# More damage to intuition (was RE: [Python-Dev] Comparison of recursive objects)

Tim Peters tim.one@home.com
Sat, 20 Jan 2001 15:10:51 -0500

```[Tim]
> ...
> 4. We've again given up on avoiding surprises in *simple* comparisons
>    among builtin types, like (under current CVS):
>
> >>> 1 < [1] < 0L < 1
> 1
> >>> 1 < 1
> 0
> >>>

I really dislike that.  Here's a consequence at a higher level:

N = 5
x = [1 for i in range(N)] + \
[[1] for i in range(N)] + \
[0L for i in range(N)]

x.sort()
print x

from random import shuffle
tries = failures = 0
while failures < 5:
tries += 1
y = x[:]
shuffle(y)
y.sort()
if x != y:
print "oops, on try number", tries
print y
failures += 1

and here's a typical run (2.1a1):

[1, 1, 1, 1, 1, [1], [1], [1], [1], [1], 0L, 0L, 0L, 0L, 0L]
oops, on try number 3
[0L, 0L, 0L, 0L, 0L, 1, 1, 1, 1, 1, [1], [1], [1], [1], [1]]
oops, on try number 5
[[1], 0L, 0L, 0L, 0L, 0L, 1, 1, 1, 1, 1, [1], [1], [1], [1]]
oops, on try number 6
[0L, 0L, 0L, 0L, 0L, 1, 1, 1, 1, 1, [1], [1], [1], [1], [1]]
oops, on try number 7
[[1], 0L, 0L, 0L, 0L, 0L, 1, 1, 1, 1, 1, [1], [1], [1], [1]]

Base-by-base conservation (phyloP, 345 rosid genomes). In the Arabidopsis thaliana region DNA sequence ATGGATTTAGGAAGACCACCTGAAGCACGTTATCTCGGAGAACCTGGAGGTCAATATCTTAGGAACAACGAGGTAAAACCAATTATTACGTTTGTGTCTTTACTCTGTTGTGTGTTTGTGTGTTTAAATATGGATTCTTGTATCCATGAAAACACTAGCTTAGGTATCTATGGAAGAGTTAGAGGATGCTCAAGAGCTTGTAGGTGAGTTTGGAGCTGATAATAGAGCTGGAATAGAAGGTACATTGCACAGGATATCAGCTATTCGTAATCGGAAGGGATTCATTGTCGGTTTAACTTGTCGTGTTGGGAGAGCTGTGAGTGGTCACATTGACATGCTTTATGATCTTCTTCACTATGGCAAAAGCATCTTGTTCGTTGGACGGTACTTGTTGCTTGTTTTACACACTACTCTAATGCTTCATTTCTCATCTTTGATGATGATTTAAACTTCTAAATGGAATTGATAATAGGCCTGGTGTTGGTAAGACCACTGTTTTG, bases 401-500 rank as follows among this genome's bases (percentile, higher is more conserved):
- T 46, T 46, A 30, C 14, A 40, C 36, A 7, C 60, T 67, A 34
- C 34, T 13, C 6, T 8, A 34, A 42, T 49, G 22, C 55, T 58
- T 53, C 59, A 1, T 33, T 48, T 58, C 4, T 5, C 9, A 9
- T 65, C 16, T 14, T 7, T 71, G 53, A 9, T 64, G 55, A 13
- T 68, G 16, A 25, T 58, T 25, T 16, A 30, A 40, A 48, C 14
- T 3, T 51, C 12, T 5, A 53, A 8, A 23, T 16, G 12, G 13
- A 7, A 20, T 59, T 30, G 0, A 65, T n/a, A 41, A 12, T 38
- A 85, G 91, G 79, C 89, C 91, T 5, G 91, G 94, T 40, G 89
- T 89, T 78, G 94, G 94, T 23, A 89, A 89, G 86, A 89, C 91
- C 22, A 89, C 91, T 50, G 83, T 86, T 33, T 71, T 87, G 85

oops, on try number 8
[0L, 1, 1, 1, 1, 1, [1], [1], [1], [1], [1], 0L, 0L, 0L, 0L]

I've often used list.sort() on a heterogeneous list simply to bring the
elements of the same type next to each other.  But as "try number 5" shows,
I can no longer rely on even getting all the lists together.  Indeed,
heterogenous list.sort() has become a very bad (biased and slow)
implementation of random.shuffle() <wink>.

Under 2.0, the program never prints "oops", because the only violations of
transitivity in 2.0's ordering of builtin types were bugs in the
implementation (none of which show up in this simple test case); 2.0's
.sort() *always* produces

[0L, 0L, 0L, 0L, 0L, 1, 1, 1, 1, 1, [1], [1], [1], [1], [1]]

The base trick in 2.0 was sound:  when falling back to the "compare by name
of the type" last resort, treat all numeric types as if they had the same
name.

While Python can't enforce that any user-defined __cmp__ is consistent, I
think it should continue to set a good example in the way it implements its
own comparisons.

grumblingly y'rs  - tim

```